Proposals to Ban Muslim Immigration
Q&A Radio: 8 June 2014, Question 2
I answered a question on proposals to ban Muslim immigration on 8 June 2014. You can listen to or download the podcast of just this question below – or check out the whole episode of Philosophy in Action Radio.
Does the lack of respect for rights among some Muslim immigrants justify banning all Muslim immigrants? Sometimes, I hear people say that immigrants from Muslim countries are so illiberal (in the classical sense) that they ought to banned from entering the United States and Western Europe. The anti-immigrationists say that when people from Muslim countries are allowed to reside in the West, such immigrants remain committed to political Islam, honor-kill their own daughters, rape native-born women, and plot to impose sharia law on the West through "stealth jihad." Is the illiberalism of some (or even many) Muslim immigrants grounds for limiting immigration from Muslim countries? What is the proper response to this problem?
My Answer, In Brief: Muslims are a diverse group of people, just like every other immigrant group. They are not a unique or special threat to the rights of Americans, as conservatives often claim. Terrorists and criminals should be excluded when possible – and prosecuted if they commit crimes in the United States.
- Duration: 23:10
- Download: MP3 Segment (8.0 MB)
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- Philosophy in Action: Proper Immigration Policy
- Islam in the United States
- Philosophy in Action: Positive Change in Islam
- Wikipedia: No True Scotman Fallacy
- The Objective Standard: Immigration and Individual Rights by Craig Biddle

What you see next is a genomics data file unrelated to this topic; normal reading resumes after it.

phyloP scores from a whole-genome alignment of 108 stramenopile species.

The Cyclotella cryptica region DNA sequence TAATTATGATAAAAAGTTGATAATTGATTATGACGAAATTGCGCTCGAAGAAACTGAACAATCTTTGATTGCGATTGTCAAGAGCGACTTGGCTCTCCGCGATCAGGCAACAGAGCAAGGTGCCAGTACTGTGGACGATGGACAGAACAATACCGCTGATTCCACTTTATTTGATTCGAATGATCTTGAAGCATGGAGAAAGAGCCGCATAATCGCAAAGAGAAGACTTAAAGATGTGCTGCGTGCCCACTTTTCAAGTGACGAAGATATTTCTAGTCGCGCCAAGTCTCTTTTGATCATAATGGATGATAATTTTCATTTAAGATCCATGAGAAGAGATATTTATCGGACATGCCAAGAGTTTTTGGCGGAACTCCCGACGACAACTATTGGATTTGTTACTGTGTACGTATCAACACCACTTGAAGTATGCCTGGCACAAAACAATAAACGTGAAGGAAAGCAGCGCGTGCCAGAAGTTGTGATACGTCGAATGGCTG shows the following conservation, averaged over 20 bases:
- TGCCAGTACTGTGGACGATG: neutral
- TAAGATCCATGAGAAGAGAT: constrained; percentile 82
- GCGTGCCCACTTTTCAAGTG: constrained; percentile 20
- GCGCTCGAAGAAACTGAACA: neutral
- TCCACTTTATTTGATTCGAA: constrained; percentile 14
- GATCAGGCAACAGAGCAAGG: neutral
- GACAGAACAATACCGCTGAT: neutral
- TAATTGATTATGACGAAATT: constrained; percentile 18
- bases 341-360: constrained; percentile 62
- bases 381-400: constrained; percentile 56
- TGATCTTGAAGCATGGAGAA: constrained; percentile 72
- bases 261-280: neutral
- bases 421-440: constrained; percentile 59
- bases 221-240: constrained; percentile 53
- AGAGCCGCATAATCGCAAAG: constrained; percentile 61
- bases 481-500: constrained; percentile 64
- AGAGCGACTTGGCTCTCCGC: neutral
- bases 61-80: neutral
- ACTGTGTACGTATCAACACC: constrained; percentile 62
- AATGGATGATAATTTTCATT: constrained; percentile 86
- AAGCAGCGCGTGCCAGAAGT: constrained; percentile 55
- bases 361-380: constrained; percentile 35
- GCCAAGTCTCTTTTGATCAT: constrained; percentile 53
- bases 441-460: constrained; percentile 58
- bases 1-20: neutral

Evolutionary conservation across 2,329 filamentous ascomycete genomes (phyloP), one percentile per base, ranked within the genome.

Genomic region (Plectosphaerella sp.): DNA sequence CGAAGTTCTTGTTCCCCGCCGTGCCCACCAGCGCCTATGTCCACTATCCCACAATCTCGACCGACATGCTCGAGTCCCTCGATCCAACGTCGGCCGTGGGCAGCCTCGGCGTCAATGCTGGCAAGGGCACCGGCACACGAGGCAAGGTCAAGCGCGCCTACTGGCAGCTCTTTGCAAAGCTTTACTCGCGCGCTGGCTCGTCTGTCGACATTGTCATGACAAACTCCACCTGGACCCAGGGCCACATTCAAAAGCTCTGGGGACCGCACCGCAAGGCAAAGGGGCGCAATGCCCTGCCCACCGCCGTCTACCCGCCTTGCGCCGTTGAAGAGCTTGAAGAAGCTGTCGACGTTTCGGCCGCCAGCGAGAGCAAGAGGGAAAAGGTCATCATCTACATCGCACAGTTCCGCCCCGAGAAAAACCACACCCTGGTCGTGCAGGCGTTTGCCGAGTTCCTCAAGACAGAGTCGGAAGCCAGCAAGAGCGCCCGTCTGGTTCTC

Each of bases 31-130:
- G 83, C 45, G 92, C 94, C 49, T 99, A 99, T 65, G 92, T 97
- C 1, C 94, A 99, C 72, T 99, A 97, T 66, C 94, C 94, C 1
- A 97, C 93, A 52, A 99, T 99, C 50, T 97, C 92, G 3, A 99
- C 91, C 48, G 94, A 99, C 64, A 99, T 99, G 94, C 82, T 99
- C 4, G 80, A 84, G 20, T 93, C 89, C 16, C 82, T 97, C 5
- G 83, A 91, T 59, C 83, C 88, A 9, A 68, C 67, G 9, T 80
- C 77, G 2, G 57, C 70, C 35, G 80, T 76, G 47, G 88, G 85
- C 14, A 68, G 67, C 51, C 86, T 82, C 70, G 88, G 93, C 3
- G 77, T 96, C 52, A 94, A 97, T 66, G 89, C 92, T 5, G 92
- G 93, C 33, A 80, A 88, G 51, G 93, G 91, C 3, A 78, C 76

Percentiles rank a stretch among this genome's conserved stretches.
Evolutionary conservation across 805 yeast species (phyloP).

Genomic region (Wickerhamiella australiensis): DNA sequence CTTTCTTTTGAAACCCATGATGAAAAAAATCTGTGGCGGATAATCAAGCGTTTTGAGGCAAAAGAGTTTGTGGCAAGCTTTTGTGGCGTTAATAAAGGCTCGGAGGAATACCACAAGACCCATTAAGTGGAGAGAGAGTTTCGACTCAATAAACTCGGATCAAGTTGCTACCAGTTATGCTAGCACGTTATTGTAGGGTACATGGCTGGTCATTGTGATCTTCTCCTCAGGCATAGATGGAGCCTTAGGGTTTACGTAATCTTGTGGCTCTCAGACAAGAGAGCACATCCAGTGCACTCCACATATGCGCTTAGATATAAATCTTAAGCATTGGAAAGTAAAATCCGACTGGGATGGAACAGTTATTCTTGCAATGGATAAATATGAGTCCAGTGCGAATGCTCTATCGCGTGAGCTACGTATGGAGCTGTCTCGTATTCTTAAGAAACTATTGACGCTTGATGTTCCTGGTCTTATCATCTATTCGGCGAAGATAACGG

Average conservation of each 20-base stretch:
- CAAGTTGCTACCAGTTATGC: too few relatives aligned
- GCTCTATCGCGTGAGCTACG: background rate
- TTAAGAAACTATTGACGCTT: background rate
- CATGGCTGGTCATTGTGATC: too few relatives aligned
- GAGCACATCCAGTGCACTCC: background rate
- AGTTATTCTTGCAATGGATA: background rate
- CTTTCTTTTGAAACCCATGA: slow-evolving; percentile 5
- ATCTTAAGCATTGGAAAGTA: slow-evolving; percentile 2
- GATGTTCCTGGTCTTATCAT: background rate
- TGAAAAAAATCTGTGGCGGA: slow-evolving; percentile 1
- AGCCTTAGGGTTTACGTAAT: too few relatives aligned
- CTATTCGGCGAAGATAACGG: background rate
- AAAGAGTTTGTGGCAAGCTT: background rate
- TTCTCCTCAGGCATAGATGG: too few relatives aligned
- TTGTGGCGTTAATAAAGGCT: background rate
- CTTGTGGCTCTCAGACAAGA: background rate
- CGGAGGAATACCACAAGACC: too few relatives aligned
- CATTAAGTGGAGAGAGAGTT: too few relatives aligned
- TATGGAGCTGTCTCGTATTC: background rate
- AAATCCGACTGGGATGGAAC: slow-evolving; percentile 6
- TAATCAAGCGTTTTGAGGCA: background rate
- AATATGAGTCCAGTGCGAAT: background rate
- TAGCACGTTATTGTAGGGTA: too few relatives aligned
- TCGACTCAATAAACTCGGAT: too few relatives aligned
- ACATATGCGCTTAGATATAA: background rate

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About Philosophy in Action
I'm Dr. Diana Brickell (formerly Diana Hsieh). I'm a philosopher, and I've long specialized in the application of rational principles to the challenges of real life. I completed my Ph.D in philosophy from the University of Colorado at Boulder in 2009. I retired from work as a public intellectual in 2015.
From September 2009 to September 2015, I produced a radio show and podcast, Philosophy in Action Radio. In the primary show, my co-host Greg Perkins and I answered questions applying rational principles to the challenges of real life. We broadcast live over the internet on Sunday mornings.
My first book, Responsibility & Luck: A Defense of Praise and Blame, can be purchased in paperback and Kindle. The book defends the justice of moral praise and blame of persons using an Aristotelian theory of moral responsibility, thereby refuting Thomas Nagel's "problem of moral luck." My second book (and online course), Explore Atlas Shrugged, is a fantastic resource for anyone wishing to study Ayn Rand's epic novel in depth.
I can be reached via e-mail to email@example.com.